4. Race can literally determine survival.  In one study, the three factors most closely associated with increased mortality of children with Down syndrome were: a) low birth rate; b) presence of congenital heart defects; and c) race/ethnicity.
  5. Race can play a significant role in the diagnosis and subsequent treatment of a condition, such as in the case of mental illness.  Even when displaying the same symptoms, a Black patient is more likely to be diagnosed with schizophrenia while a White patient would be labeled with an affective disorder. (See here.)
  6. 48% of Black children with Autism Spectrum Disorders are also diagnosed with intellectual disabilities.  The number falls to 38% for Hispanic children and 25% for Whites. (For more, read this new report.)
  7. Race has no impact whatsoever on the severity of Down syndrome, nor does it determine an individual’s future functioning level.
  8. Among children with Down syndrome, racial disparities in survival emerge after the first year and continue to grow throughout childhood and adolescence.
  9. Lack of medical provider training is “pervasive.”  Research demonstrates the persistence of erroneous beliefs, such as the notion that people with disabilities do not feel pain in typical ways and thus do not need anesthesia.  (See this fantastic report for further information.)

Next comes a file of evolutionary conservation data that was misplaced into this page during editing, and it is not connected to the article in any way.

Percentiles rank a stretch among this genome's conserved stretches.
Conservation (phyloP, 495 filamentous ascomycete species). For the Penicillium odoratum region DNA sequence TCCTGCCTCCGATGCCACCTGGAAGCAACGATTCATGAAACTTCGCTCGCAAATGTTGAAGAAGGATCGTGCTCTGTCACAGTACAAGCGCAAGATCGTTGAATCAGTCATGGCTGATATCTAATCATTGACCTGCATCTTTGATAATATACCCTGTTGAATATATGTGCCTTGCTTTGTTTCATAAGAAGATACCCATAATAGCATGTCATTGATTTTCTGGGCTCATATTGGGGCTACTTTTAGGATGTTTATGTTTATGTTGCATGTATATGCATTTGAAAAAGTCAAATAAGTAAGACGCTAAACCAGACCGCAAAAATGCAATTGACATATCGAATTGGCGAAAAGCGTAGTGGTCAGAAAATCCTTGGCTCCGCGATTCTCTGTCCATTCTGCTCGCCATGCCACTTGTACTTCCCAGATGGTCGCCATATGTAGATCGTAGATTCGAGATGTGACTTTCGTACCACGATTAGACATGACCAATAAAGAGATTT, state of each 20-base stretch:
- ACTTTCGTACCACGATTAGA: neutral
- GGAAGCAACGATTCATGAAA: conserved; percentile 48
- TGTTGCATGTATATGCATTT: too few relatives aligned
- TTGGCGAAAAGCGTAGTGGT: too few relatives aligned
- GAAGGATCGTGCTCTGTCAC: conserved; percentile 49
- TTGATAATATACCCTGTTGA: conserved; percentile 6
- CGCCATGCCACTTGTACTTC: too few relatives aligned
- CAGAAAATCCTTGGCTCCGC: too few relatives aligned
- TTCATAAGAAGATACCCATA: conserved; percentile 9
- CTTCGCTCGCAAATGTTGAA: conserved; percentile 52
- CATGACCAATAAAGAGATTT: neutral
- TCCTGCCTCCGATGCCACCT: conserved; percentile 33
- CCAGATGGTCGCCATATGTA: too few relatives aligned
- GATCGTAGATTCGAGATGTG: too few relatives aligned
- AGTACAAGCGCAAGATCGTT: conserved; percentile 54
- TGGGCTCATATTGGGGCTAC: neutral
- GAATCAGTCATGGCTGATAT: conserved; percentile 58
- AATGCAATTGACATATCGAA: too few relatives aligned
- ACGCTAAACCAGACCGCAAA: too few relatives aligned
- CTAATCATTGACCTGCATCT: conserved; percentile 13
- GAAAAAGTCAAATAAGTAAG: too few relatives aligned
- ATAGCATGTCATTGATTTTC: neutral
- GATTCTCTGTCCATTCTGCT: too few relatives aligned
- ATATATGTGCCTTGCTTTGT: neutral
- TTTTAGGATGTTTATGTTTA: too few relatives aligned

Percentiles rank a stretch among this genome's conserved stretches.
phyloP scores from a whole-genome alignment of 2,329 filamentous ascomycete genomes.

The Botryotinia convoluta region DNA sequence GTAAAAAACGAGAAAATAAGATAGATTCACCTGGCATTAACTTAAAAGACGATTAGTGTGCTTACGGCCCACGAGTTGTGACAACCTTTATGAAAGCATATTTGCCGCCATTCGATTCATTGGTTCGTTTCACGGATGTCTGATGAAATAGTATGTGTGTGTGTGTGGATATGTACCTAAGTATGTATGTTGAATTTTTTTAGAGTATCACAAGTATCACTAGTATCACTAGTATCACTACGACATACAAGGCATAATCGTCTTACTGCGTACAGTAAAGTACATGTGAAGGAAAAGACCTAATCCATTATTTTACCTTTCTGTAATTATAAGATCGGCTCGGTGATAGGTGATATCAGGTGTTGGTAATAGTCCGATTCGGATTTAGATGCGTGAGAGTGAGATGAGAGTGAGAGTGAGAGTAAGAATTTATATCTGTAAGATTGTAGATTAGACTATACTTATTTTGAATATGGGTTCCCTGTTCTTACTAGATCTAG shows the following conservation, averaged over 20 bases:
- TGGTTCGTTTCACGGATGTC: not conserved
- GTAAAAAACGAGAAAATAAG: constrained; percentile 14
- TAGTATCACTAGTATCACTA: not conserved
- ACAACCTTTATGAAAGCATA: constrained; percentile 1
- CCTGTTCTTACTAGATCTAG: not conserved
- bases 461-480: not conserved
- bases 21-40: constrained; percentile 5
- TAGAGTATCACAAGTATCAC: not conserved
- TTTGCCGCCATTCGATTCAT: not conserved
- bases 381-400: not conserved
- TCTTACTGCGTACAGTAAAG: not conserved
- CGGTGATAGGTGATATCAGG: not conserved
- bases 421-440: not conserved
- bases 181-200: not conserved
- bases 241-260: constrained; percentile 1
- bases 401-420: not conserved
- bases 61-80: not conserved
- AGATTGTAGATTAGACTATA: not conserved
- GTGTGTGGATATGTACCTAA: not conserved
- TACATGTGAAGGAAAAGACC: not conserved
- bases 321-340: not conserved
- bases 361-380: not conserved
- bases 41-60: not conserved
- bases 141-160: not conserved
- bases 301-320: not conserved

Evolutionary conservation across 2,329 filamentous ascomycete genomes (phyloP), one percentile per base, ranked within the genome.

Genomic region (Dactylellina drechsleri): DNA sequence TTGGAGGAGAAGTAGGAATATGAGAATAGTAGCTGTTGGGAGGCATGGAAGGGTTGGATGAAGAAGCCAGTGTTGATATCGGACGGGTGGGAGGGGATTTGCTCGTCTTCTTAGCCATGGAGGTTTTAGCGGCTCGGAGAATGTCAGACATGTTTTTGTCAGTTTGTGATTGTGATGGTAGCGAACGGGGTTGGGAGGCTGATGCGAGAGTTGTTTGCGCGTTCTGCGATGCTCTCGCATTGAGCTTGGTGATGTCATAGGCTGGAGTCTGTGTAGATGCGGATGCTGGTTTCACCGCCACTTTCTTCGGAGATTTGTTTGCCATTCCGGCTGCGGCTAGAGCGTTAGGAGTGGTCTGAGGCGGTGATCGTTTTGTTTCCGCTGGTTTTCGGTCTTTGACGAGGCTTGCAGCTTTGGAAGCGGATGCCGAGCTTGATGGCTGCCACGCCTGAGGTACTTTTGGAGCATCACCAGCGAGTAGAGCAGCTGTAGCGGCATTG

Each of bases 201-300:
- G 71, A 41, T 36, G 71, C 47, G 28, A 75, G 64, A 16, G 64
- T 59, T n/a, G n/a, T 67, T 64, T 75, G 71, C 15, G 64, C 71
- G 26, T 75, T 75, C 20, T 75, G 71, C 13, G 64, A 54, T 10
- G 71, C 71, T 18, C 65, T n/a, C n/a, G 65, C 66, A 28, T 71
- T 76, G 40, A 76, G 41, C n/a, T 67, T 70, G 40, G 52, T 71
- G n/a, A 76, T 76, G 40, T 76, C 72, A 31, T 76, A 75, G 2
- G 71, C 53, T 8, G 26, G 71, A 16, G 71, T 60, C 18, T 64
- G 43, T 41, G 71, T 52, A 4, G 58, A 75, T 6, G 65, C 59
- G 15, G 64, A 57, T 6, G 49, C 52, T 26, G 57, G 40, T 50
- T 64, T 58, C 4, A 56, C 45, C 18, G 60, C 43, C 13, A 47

10. Remember: race is a social construct, not a biological or genetic category.  Race reflects history, power, and social organization, rather than any innate biological difference, role, or predestination.  In turn, racial health disparities for people with and without disabilities are social in nature and can be fixed.

Disability and Health Disparities: Some Quick Facts

The CDC defines health disparities as:

A type of difference in health that is closely linked with social or economic disadvantage. Health disparities negatively affect groups of people who have systematically experienced greater social or economic obstacles to health. These obstacles stem from characteristics historically linked to discrimination or exclusion such as race or ethnicity, religion, socioeconomic status, gender, mental health, sexual orientation, or geographic location. Other characteristics include cognitive, sensory, or physical disability.

For the last few months, I have gathered articles and data on the intersections of health outcomes, disability, and race.  What I have learned is sobering and raises questions not only about the social determinants of health and shortcomings of contemporary medical practice, but also the insidiously silent realities of modern-day racism, marginalization, and perhaps even eugenics.  I will write more about this in the coming weeks.  For now, a look at the numbers.